Ah, true crime. So voyeuristic.
I expected this book to be far more about Gary Gilmore's murders, that being all I knew about the family. Instead it was about the incredible family dysfunction that created a murderer, although Gilmore also admits he doesn't know if Gary was born differently from the other children or shaped by the environment. After all, there were four brothers, and only one became a murderer.
Gilmore writes very well, and you don't get utterly overwhelmed by the litany of terrible events in his childhood. The descriptions of their "haunted" house in Salt Lake City (Gilmore repeats several times that he doesn't believe in ghosts, but that everyone in the family felt presences and heard voices) are chilling. Whatever was going on in that house, many people were very unhappy and creating a terrible atmosphere, and it seems like all four boys were trying to run away from that house as best they could.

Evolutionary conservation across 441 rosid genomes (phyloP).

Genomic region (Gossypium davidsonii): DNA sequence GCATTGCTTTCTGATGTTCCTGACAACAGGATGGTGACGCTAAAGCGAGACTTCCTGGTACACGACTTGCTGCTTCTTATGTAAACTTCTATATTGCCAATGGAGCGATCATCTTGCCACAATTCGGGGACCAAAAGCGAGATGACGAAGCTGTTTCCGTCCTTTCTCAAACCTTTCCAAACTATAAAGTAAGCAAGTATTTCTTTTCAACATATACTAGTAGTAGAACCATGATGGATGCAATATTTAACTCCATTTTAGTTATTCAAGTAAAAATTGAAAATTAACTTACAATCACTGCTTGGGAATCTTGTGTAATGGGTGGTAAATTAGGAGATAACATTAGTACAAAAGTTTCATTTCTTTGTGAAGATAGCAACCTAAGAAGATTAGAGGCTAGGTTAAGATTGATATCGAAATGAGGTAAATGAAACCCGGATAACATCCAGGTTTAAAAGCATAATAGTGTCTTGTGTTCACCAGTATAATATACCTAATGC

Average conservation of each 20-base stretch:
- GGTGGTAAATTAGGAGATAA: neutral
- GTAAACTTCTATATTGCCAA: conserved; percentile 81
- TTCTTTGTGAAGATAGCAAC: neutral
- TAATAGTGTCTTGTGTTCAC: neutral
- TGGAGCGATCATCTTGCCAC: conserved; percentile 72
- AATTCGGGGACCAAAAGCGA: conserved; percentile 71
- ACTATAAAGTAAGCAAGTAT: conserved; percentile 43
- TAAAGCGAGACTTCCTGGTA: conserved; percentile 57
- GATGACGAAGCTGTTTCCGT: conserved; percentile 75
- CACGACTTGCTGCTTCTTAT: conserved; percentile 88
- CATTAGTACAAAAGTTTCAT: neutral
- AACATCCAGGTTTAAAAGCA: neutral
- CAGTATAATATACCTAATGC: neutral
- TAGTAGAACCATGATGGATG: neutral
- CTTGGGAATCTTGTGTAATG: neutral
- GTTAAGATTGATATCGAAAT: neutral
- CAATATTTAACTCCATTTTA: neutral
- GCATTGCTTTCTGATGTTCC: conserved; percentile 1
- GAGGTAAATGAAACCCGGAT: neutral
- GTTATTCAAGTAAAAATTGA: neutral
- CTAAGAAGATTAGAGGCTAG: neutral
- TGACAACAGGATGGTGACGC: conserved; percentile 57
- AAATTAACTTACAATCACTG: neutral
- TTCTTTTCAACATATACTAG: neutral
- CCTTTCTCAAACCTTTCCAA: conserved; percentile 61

There isn't much plot to describe. The Gilmores grew up in shifting, hostile circumstances, and three of them did some jail time, and two of them died young, and if one of those two hadn't famously died by firing squad, it might have just been a memoir in the whose-childhood-was-worse competition, albeit written twenty years before that competition really took off. But Mikal Gilmore writes very, very well, and manages to tell his story without self-pity, and it's many steps above your standard memoir.
Next up: well, I'm 70% of the way through Les Misérables, and have a pile of Christmas books, so we'll see what captures my interest for my travels tomorrow.